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For some people, the purpose of sneakers is pretty straightforward, namely, to provide comfortable, somewhat attractive covering for their feet, which they can wear regularly or when engaged in athletic pursuits. But those people are missing out on what the vast universe of sneakerheads know: Sneakers don’t even have to be worn to be awesome.

The term sneakerheads refers to collectors who await the latest edition of high end shoes like a comic book collector anticipates the publication of a new issue of a great title. Sold in limited editions and teased for months ahead of their release, the sneakers generate tremendous buzz and desirability. Thus manufacturers like Nike and adidas can charge extremely high prices, and consumers who feel driven to own such exclusive products will happily pay.

The market is thus limited, both on purpose and by the price levels. Relatively few people can actually afford to pay $2000 for pairs of shoes, over and over again until their closet collection is well stocked. But the many sneakerheads still want some sort of access, prompting a company called Wannaby to come up with a novel app that brings them close.

The Goat app is offers an augmented reality (AR) try-on tool, primarily for designer sneakers. By tilting their phones to take an image of their own feet, users can virtually impose the coolest kicks onto themselves, then take a picture of the image. Without ever going to the store, they can make it look as if they are wearing the Dior edition of Nike’s Air Jordan 1 shoes, for example. Naturally, the next step is to post the image onto their social media accounts, evoking envy and excitement among their friends.

Although different functions in the app also allow consumers to virtually try on other, more common shoes, those functions are not the most popular use. Instead, in some cases, the AR even allows people to imagine themselves wearing shoes that never went into production. For example, many users loved the Fragment Design Air Jordan 3 model, but Nike never manufactured it. The pictures they created with the AR app represented, in a sense, the only means to wear those shoes.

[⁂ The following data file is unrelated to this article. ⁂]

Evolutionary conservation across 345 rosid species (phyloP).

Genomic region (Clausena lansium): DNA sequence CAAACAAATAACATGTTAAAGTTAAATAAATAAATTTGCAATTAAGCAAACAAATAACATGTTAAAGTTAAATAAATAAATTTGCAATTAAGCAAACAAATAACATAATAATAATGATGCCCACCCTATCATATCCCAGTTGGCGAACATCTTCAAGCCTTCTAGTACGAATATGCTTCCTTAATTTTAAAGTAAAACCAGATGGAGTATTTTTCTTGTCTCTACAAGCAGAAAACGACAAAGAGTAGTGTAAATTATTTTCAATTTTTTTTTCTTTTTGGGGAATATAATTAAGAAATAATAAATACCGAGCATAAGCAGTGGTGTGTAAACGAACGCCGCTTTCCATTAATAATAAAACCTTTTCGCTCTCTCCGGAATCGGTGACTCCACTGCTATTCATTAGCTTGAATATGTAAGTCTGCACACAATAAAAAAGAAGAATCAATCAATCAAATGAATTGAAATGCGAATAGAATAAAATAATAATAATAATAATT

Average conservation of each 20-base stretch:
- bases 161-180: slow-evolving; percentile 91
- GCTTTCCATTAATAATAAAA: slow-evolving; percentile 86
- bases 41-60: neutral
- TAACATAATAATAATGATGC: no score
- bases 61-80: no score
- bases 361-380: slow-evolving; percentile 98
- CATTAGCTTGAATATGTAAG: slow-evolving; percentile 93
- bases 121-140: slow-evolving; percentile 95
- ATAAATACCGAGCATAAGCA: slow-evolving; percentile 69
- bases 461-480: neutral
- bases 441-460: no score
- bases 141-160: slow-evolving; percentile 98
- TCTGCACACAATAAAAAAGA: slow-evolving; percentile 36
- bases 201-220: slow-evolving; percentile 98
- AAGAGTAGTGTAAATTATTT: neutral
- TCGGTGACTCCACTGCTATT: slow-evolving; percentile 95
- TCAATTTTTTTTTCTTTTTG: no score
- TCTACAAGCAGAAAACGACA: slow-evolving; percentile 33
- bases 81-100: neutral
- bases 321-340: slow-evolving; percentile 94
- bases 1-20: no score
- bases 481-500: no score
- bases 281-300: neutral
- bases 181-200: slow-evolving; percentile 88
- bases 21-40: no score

The Goat app includes a purchase link for some products, but in most cases, the available link only offers users the option to “share and save.” That is, the app does not encourage or facilitate purchases for many of the virtual items that users can play with through its functions. In turn, the company earns its revenues mainly by licensing the AR technology it created to support the app, not by receiving a percentage of each sale it prompts.

The aligned attitudes of the various parties in these exchanges thus create value, even without sales. Sneakerheads get to imagine themselves wearing the latest edition and present that image to their friends through social media. The sneaker companies increase the buzz around their products. And the AR developer increases its brand recognition with every new share. So what if no one exchanges money or receives any products that they can use?

Discussion Questions:

  1. Could AR offer similar benefits for consumers of other sorts of products? Give some examples.
  2. Are there other ways that app providers could earn revenues from AR apps, if they do not necessarily promote purchases?

Source: Jacob Gallagher, “Will AR Sneaker Apps Change the Way You Buy Nikes?” The Wall Street Journal, February 3, 2020